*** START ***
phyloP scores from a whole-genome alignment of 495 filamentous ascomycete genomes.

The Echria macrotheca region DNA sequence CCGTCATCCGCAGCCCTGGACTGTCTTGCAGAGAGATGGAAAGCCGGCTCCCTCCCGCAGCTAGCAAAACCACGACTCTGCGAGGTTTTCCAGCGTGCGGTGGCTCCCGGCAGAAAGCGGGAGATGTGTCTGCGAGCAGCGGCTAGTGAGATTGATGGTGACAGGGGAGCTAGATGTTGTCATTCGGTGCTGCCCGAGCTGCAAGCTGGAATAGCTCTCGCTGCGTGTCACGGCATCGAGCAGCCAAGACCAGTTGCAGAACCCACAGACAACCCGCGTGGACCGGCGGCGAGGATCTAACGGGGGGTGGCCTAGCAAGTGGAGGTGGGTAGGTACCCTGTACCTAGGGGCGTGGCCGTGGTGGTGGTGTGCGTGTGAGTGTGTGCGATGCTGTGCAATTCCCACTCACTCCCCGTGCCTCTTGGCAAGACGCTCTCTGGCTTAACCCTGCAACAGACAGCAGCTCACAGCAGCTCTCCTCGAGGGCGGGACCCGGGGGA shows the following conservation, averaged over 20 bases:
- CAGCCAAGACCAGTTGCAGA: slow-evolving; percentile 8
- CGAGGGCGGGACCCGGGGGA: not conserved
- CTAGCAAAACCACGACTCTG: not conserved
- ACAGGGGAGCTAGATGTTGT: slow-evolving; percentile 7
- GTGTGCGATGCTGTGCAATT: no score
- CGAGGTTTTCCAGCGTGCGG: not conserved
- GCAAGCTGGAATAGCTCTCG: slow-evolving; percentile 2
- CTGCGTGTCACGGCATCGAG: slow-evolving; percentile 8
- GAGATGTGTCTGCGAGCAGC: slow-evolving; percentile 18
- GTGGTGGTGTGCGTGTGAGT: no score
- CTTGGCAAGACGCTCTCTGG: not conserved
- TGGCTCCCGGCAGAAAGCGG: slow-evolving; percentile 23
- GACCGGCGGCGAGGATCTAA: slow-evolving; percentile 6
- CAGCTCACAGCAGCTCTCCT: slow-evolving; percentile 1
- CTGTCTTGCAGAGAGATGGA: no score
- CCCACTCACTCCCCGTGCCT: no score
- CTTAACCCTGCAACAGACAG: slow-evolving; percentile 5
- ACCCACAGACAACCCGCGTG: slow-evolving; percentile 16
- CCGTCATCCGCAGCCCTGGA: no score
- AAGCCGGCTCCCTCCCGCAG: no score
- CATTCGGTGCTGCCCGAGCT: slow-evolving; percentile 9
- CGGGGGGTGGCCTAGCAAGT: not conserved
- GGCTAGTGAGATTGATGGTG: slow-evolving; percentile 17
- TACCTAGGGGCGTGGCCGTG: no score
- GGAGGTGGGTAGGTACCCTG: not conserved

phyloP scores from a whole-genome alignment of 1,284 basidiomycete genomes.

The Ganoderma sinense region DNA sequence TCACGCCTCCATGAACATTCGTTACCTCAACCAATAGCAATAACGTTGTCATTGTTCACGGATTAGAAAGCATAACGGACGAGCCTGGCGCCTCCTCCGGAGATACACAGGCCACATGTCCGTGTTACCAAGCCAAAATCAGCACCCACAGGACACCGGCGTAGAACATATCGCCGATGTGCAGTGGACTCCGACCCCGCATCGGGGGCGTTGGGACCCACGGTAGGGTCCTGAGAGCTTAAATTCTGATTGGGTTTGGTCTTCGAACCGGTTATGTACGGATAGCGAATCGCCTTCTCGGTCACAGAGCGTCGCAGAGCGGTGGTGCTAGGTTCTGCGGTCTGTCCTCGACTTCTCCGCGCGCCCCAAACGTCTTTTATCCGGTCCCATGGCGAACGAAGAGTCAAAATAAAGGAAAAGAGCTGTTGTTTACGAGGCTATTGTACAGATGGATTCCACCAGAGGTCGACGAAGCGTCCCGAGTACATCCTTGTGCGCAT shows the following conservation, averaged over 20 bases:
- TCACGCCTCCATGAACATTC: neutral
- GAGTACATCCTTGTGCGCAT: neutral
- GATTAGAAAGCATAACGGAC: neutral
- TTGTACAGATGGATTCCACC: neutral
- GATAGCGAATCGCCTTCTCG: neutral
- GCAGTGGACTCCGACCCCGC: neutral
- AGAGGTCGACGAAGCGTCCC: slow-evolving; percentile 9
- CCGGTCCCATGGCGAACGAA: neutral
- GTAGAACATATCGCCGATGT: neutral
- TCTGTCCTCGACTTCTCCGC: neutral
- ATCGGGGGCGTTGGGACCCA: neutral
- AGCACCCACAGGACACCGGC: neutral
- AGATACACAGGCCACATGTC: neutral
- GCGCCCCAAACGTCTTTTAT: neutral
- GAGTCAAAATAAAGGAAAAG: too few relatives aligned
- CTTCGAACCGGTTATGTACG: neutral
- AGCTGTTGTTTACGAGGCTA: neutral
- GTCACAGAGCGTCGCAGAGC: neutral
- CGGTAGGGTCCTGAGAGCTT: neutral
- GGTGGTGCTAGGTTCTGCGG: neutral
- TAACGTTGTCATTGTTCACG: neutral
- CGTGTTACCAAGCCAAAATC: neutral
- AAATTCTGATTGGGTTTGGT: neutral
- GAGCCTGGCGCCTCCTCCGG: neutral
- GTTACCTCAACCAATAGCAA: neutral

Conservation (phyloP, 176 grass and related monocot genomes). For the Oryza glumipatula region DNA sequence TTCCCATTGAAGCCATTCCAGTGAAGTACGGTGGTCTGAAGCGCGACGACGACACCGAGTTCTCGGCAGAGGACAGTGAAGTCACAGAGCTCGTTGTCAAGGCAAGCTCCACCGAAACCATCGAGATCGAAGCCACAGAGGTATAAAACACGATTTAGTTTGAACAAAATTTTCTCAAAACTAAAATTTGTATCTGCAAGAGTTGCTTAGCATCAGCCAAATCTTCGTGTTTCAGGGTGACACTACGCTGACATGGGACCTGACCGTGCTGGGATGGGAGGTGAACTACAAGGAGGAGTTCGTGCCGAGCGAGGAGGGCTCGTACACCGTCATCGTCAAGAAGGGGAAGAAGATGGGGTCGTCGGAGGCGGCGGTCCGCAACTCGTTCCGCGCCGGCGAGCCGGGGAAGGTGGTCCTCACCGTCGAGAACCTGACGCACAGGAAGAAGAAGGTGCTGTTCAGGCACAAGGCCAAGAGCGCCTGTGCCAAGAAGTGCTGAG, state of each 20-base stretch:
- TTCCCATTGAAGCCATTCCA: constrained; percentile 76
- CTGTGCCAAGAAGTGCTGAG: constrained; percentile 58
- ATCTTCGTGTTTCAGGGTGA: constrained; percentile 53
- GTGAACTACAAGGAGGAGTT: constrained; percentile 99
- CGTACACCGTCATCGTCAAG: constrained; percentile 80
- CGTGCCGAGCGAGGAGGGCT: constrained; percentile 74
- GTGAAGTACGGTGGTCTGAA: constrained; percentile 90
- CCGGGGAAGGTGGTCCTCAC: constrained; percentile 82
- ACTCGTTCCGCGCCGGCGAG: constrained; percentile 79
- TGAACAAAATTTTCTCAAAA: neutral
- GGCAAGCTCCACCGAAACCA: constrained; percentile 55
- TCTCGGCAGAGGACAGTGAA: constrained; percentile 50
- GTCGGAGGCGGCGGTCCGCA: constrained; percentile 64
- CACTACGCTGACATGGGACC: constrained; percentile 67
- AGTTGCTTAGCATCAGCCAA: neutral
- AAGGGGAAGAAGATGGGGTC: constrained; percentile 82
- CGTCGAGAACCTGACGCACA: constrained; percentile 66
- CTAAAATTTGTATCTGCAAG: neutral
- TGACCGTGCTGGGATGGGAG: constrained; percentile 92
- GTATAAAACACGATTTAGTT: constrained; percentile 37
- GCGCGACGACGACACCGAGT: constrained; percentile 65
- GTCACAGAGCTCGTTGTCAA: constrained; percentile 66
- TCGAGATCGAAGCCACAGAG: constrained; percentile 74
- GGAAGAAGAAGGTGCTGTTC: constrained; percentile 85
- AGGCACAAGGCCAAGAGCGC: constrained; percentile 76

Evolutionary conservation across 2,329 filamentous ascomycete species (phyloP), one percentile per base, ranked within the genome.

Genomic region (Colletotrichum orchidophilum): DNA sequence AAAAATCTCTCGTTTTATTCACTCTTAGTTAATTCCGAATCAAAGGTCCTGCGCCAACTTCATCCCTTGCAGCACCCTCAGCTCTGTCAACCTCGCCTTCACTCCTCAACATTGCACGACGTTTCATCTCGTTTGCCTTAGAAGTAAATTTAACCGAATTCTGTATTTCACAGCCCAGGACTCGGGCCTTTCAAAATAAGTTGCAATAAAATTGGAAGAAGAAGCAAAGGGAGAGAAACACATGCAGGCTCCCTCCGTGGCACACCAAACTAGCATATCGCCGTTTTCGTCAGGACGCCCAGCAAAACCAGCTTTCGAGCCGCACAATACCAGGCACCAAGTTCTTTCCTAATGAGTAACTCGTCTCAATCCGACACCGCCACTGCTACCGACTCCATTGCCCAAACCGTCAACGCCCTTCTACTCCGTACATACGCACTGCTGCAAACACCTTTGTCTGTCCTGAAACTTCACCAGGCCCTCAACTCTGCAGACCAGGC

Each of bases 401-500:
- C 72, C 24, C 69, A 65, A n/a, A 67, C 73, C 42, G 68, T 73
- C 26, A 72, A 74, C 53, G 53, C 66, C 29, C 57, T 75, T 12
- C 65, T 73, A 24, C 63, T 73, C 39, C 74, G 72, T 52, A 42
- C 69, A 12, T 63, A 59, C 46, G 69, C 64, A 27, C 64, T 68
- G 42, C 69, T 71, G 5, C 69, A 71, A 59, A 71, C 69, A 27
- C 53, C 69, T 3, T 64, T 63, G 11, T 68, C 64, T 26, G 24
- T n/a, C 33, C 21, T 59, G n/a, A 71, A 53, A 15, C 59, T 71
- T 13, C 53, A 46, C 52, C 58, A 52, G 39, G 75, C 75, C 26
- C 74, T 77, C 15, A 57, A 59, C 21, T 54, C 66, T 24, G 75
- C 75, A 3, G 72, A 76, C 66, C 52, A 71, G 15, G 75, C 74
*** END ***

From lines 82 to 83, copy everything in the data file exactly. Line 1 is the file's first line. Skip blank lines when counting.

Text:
Genomic region (Colletotrichum orchidophilum): DNA sequence AAAAATCTCTCGTTTTATTCACTCTTAGTTAATTCCGAATCAAAGGTCCTGCGCCAACTTCATCCCTTGCAGCACCCTCAGCTCTGTCAACCTCGCCTTCACTCCTCAACATTGCACGACGTTTCATCTCGTTTGCCTTAGAAGTAAATTTAACCGAATTCTGTATTTCACAGCCCAGGACTCGGGCCTTTCAAAATAAGTTGCAATAAAATTGGAAGAAGAAGCAAAGGGAGAGAAACACATGCAGGCTCCCTCCGTGGCACACCAAACTAGCATATCGCCGTTTTCGTCAGGACGCCCAGCAAAACCAGCTTTCGAGCCGCACAATACCAGGCACCAAGTTCTTTCCTAATGAGTAACTCGTCTCAATCCGACACCGCCACTGCTACCGACTCCATTGCCCAAACCGTCAACGCCCTTCTACTCCGTACATACGCACTGCTGCAAACACCTTTGTCTGTCCTGAAACTTCACCAGGCCCTCAACTCTGCAGACCAGGC

Each of bases 401-500: